A literary analysis of platos symposium

platos symposium pdf

In this brief introductory passage, it is shown that the narrator, Apollodorus, has a reputation for being somewhat mad, that he is a passionate follower of Socrates, and that he spends his days either listening to Socrates or else telling others of what he has learned from Socrates.

The last--and most important--plot pattern or structural element in The Symposium is dialectic.

Plato symposium

We must look what kind of love is worthy of praise. Scholars of Plato may well, then, be guilty of having employed a misnomer when they speak of Diotima's alluding to the Lesser and Greater Mysteries. The remaining seven contributions explore varied territory: two early chapters discuss how the scene is set Zina Giannopoulou and how the first four speeches hang together as a group Jeremy Reid ; there are studies of single speeches Franco Trivigno on Eryximachus; Suzanne Obdrzalek on Aristophanes; Francisco Gonzalez on Agathon ; a piece by the classicist Radcliffe Edmonds updates our historical understanding of the Mysteries, with implications for their use in the dialogue; a final chapter by Richard Kraut challenges the orthodoxy that Plato is a eudaemonist and applies the lesson of that challenge to the analysis of Platonic eros. Pausanias, Erixymachus vs. That contest provides the basic structure on which the Symposium is modeled as a kind of sequel: In the Symposium Agathon has just celebrated a victory the day before and is now hosting another kind of debate, this time it is between a tragedian, a comic poet, and Socrates. It would seem that none of the characters at the party, with the possible exception of Agathon himself, would be candidates for love's companionship. The productiveness of eros in Diotima's speech is here understood, at least with regard to the pinnacle of the Ascent, as the production of happiness in the lover through assimilation to the divine. Aristophanes[ edit ] W.

He seems to do so when he speaks using meter, rhythm and harmony Others are pregnant in both body and mind, and instead of children they carry wisdom, virtue, and above all, the art of civic order a.

That their original condition is not fully recoverable need not make their aspiration futile; aspiration can do its work even asymptotically.

Ever since that time, people run around saying they are looking for their other half because they are really trying to recover their primal nature.

Platos symposium aristophanes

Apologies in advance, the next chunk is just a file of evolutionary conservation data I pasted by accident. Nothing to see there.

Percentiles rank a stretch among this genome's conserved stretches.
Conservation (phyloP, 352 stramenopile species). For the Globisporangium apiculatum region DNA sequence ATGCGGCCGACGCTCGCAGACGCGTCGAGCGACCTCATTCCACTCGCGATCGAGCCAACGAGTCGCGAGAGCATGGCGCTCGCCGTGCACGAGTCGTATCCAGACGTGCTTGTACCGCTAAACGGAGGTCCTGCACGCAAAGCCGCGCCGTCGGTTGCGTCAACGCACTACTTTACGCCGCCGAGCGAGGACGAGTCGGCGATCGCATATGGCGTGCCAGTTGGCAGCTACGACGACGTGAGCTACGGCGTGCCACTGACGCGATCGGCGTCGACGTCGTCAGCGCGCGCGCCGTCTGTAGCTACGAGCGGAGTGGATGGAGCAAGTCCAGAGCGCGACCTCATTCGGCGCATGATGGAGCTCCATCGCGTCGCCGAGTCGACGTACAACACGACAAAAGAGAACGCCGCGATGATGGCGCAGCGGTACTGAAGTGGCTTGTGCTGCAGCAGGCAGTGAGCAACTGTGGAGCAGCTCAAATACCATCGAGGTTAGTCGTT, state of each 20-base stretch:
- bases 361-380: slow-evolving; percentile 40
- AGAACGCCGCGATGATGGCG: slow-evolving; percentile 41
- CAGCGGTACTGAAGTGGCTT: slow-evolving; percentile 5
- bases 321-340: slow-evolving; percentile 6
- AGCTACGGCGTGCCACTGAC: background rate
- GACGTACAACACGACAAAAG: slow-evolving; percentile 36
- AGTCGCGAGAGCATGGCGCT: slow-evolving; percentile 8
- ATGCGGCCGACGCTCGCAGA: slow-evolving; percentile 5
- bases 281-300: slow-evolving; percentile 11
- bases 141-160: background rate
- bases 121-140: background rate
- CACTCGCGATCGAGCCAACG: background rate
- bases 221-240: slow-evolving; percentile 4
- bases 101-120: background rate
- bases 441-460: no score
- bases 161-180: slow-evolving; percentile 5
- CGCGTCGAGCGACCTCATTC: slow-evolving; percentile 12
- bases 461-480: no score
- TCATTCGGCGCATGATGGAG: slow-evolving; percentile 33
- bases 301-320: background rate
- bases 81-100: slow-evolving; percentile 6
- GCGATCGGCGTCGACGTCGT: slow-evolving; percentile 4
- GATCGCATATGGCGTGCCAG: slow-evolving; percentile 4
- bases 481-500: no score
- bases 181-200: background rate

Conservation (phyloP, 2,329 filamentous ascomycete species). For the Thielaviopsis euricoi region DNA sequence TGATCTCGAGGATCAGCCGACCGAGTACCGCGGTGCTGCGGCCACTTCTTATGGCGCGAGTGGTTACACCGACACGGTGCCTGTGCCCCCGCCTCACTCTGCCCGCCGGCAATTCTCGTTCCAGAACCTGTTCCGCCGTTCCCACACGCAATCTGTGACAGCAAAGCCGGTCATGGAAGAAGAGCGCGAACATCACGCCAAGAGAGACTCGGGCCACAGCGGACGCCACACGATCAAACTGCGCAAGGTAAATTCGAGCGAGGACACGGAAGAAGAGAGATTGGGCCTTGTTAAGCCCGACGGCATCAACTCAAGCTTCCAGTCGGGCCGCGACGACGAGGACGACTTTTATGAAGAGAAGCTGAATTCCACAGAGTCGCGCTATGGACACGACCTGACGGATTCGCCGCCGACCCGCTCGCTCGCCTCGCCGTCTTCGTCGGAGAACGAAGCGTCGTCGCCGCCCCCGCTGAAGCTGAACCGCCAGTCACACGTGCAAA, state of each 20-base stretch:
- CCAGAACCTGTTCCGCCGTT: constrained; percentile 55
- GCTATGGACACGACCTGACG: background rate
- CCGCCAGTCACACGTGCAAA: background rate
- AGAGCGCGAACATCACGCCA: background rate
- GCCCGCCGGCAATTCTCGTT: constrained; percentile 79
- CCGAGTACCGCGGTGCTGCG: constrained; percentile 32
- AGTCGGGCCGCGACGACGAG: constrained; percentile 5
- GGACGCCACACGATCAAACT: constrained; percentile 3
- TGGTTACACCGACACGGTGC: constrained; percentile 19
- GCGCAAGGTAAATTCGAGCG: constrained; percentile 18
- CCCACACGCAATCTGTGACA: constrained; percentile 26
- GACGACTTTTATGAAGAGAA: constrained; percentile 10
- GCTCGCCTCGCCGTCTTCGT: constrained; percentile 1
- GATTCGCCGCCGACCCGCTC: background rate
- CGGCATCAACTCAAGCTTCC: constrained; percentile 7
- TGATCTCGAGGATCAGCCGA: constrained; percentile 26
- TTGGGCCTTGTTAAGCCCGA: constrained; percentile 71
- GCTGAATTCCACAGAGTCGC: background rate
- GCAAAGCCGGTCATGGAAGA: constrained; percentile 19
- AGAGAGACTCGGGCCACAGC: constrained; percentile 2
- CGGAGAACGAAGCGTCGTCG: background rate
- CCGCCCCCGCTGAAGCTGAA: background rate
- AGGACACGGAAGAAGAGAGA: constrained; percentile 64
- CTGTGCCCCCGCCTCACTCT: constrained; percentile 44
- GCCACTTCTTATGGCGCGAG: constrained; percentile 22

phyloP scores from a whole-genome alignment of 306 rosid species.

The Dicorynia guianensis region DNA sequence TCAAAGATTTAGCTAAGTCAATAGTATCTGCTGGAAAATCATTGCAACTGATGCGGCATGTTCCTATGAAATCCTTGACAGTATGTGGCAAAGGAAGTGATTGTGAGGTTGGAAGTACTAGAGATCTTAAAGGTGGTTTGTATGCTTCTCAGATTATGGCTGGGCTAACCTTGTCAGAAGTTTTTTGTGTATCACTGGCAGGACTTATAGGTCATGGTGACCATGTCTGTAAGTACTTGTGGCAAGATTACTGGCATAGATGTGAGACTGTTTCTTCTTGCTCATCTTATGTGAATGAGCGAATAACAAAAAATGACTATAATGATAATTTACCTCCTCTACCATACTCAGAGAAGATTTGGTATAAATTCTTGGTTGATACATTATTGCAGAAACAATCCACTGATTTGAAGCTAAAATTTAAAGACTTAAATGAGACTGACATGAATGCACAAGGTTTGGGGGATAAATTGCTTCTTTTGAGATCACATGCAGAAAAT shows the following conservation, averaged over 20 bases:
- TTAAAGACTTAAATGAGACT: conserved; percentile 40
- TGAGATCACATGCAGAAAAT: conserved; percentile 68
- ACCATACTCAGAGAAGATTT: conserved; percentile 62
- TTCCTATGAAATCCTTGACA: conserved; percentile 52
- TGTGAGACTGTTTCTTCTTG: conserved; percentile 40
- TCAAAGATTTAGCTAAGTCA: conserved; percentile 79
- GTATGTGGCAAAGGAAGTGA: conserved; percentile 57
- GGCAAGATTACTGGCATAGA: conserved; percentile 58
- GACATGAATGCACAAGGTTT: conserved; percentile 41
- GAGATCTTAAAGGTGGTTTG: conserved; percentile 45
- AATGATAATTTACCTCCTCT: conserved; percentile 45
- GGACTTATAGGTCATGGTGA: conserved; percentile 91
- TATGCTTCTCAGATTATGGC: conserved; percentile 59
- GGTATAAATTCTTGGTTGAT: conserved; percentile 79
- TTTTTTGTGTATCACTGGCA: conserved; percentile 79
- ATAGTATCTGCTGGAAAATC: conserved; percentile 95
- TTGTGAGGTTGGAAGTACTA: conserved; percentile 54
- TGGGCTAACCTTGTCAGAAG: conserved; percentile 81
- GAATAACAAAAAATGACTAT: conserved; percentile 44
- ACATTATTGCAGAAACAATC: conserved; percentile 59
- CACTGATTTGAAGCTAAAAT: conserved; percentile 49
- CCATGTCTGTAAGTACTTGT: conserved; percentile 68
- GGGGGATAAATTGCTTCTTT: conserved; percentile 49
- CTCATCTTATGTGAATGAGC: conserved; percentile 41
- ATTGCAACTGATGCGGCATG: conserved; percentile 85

Homosexuality[ edit ] The speeches revolve around same-sex love, specifically pederastic relationships between adult and adolescent males. The introduction mostly exposition and scene-setting on the part of Apollodorus proceeds from the beginning of the dialogue to the arrival of Socrates and the decision to have a speech contest in praise of Love. The portrayal of Socrates in the Symposium for instance his refusal to give in to Alcibiades' sexual advances is consistent with the account of Socrates put forward by Xenophon and the theories that Socrates defends throughout the Platonic corpus. Apollodorus was not himself at the banquet, but he heard the story from Aristodemus, a man who was there. But for the future, Love promises the greatest hope of all: if we treat the gods with due reverence, he will restore to us our original nature, and by healing us, he will make us blessed and happy. Kraut, too, has a broad Platonic thesis to argue: that Plato is, properly speaking, no eudaemonist. From this, it can be discerned that the reason common Aphrodite is less acceptable than celestial Aphrodite is because a relationship based on physicality, instead of a mental and emotional connection, is not permanent. He sees love as only desire, and states that it is impossible to desire something when you already have it. From neo-Platonism to medieval mysticism, from Augustine to Dante, from Ficino to Freud, its major insights the identity of Beauty and Goodness; love as a set of progressive stages, successive rungs in a quest for personal immortality; love as a universal creative principle or sacred force have shaped western ideas and attitudes at all levels of culture. Since Socrates indicates that love for a person cannot be permanent, and will eventually lead to the love of knowledge itself, it should be impossible for to people to continuously love each other. The mythological story that Aristophanes uses to explain the presence and the meaning of love in our lives does not reveal the true nature of love as effectively as the philosophical inquiry of Socrates, but nevertheless it is an improvement over the previous speeches of Phaedrus, Pausanias and Erixymachus. Scholars of Plato may well, then, be guilty of having employed a misnomer when they speak of Diotima's alluding to the Lesser and Greater Mysteries.